“The following desultory papers are part of a series written in this country, but published in America. The author is aware of the austerity with which the writings of his countrymen have hitherto been treated by British critics; he is conscious, too, that much of the contents of his papers can be interesting only in the eyes of American readers.”
Irving was wrong. He was praised by British readers and critics alike.
A month later, the sixth volume of The Sketch Book of Geoffrey Crayon, Gent. was published in America. This is the volume that included The Legend of Sleepy Hollow. Not long afterward, this story was released in Britain in the second volume of The Sketch Book of Geoffrey Crayon, Gent.
People on both sides of the Atlantic agreed The Legend of Sleepy Hollow was Irving’s finest work. In fact it was so well received, many literary scholars believe it to be the story that propelled Irving from a man of letters to America’s first international literary celebrity. So while many people think of it as a quaint spooky story that has been immortalized in movies and TV shows, it actually is a significant work in America’s literary history.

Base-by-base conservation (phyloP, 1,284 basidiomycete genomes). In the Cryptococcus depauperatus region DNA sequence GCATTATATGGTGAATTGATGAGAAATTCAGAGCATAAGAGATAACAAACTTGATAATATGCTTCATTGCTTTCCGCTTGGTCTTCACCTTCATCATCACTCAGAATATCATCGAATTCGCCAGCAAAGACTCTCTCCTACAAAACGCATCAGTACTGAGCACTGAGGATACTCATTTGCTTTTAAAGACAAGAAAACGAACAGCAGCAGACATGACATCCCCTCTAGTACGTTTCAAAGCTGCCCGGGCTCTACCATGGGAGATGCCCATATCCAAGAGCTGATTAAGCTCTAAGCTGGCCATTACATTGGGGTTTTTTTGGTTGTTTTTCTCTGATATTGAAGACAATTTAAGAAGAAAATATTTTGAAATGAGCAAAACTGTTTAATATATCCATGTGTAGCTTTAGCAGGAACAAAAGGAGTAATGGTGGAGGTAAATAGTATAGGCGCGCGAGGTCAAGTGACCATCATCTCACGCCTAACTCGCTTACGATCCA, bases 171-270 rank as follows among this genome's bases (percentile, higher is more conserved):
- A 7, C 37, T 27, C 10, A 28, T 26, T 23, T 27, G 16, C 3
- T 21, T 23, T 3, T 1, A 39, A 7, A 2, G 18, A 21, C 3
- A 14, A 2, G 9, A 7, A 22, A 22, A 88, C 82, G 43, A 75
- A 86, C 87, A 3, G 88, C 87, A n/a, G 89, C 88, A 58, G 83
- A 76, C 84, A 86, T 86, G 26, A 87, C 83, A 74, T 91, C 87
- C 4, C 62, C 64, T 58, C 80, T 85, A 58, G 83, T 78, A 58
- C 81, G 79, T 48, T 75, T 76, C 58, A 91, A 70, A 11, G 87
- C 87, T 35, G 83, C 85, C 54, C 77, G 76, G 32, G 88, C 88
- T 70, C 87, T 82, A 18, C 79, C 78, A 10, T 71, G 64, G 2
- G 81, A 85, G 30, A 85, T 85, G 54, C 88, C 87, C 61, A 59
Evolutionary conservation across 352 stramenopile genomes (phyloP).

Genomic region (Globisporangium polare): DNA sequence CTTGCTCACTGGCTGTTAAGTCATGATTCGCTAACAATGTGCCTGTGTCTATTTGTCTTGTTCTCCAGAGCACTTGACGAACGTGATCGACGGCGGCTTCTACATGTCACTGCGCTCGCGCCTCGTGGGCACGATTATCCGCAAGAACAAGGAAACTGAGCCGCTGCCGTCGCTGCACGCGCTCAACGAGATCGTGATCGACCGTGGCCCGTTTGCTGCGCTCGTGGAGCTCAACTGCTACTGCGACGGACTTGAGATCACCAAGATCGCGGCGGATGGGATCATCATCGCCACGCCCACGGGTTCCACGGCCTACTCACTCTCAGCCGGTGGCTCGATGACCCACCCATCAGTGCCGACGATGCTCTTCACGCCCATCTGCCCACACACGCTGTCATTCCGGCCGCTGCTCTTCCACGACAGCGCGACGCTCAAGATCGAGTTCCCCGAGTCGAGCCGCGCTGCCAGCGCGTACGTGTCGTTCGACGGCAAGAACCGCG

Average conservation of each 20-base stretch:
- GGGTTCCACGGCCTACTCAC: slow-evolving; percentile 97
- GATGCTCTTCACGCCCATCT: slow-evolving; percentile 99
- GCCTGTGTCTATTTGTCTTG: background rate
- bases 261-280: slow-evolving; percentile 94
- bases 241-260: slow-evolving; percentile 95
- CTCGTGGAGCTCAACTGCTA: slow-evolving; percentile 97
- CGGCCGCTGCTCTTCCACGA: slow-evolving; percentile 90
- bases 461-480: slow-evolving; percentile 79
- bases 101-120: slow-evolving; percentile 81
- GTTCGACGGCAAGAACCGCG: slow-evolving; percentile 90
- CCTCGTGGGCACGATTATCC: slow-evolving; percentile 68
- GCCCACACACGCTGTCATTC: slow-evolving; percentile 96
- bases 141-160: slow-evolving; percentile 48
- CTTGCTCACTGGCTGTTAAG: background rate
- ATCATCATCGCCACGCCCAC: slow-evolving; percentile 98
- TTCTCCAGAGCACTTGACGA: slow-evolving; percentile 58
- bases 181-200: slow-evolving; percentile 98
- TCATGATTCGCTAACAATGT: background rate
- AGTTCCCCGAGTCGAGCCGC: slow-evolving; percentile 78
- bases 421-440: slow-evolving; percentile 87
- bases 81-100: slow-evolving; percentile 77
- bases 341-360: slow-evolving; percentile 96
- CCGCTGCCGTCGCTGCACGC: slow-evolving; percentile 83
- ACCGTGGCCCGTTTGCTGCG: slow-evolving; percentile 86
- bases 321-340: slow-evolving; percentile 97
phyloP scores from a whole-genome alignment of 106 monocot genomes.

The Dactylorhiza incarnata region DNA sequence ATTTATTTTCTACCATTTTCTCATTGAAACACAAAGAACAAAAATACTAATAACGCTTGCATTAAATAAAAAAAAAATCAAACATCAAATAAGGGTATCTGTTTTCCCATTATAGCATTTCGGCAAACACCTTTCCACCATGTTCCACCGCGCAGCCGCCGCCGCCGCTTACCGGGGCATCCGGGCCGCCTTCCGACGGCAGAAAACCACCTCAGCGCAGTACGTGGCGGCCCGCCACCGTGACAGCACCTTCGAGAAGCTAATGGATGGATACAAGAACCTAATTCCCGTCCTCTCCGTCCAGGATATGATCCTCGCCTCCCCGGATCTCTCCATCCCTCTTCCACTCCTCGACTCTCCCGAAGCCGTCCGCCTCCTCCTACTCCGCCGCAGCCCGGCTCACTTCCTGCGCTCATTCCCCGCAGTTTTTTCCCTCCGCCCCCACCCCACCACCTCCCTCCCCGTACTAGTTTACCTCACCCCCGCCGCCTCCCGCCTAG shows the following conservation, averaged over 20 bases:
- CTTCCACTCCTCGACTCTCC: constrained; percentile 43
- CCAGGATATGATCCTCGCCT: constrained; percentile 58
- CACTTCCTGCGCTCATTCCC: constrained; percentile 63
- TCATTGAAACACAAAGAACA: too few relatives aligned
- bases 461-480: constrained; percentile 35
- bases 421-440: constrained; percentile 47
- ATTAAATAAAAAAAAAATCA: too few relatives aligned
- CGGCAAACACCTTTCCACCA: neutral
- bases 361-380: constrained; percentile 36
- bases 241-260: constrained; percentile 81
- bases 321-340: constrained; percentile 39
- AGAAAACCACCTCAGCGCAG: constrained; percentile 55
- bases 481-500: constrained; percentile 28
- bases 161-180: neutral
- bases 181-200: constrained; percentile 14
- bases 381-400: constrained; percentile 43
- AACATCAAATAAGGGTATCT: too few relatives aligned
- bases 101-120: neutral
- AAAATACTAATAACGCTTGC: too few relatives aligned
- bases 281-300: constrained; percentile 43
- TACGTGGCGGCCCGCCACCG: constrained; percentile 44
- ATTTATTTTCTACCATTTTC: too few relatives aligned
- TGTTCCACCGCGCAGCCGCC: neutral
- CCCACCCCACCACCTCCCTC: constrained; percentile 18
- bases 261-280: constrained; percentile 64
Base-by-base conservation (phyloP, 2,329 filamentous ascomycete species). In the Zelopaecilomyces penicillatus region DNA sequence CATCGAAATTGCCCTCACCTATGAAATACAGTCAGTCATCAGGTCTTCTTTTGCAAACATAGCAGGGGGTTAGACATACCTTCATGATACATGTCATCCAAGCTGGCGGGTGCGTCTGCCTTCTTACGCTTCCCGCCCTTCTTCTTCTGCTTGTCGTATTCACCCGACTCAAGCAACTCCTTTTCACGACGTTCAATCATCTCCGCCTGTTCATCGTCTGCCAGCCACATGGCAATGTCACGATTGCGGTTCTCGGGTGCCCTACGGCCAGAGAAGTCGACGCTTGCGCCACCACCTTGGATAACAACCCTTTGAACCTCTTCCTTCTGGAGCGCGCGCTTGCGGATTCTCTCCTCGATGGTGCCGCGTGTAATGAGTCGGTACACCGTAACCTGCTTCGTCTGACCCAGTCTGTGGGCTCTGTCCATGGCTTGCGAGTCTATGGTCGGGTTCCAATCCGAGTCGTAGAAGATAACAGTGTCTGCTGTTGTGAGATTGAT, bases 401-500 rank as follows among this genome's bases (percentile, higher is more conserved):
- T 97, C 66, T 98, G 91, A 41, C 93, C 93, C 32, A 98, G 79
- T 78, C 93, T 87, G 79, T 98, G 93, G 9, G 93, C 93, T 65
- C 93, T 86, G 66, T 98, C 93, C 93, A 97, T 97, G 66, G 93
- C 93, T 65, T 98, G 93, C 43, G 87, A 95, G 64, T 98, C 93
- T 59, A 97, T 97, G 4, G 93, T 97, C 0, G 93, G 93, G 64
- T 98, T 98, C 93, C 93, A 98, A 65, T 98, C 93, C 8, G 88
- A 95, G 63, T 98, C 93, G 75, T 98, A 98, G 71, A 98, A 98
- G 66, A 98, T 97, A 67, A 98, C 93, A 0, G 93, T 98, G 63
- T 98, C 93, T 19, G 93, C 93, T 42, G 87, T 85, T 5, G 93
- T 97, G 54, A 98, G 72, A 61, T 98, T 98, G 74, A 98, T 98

I have one last bit of information about the connection between Regency England and The Legend of Sleepy Hollow. Irving’s original British publisher folded not long after his initial print run. John Murray, who had turned down Irving’s work, stepped in to buy the remainder of his stock and agreed to publish more of his work. So the man who published Jane Austen’s Pride and Prejudice and Byron’s Don Juan also published the second British volume of The Sketch Book of Geoffrey Crayon, Gent., the one in that contained The Legend of Sleepy Hollow.
A few more fun facts:
- In 1835, Irving eventually settled in Tarrytown and bought ten acres of land along the Hudson River. One hundred years prior to Irving’s purchase, a branch of the Van Tassel family had lived in the stone cottage that was on his property.
- Washington Irving is buried in the family plot in the Old Dutch Church cemetery in Sleepy Hollow, New York. That’s the same cemetery where the Headless Horseman may, or may not, have attacked Ichabod Crane.
- The idea for my first book, An Unsuitable Duchess, was inspired by Washington Irving’s life, and the story came to me while touring his home years ago. I even named my heroine Katrina.
- Butler, Joseph T., Washington Irving’s Sunnyside. 1974.
- Irving, Washington, The Sketchbook of Geoffrey Crayon, Gent. 1820.
- Jones, Brian Jay, Washington Irving, An American Original. 2008.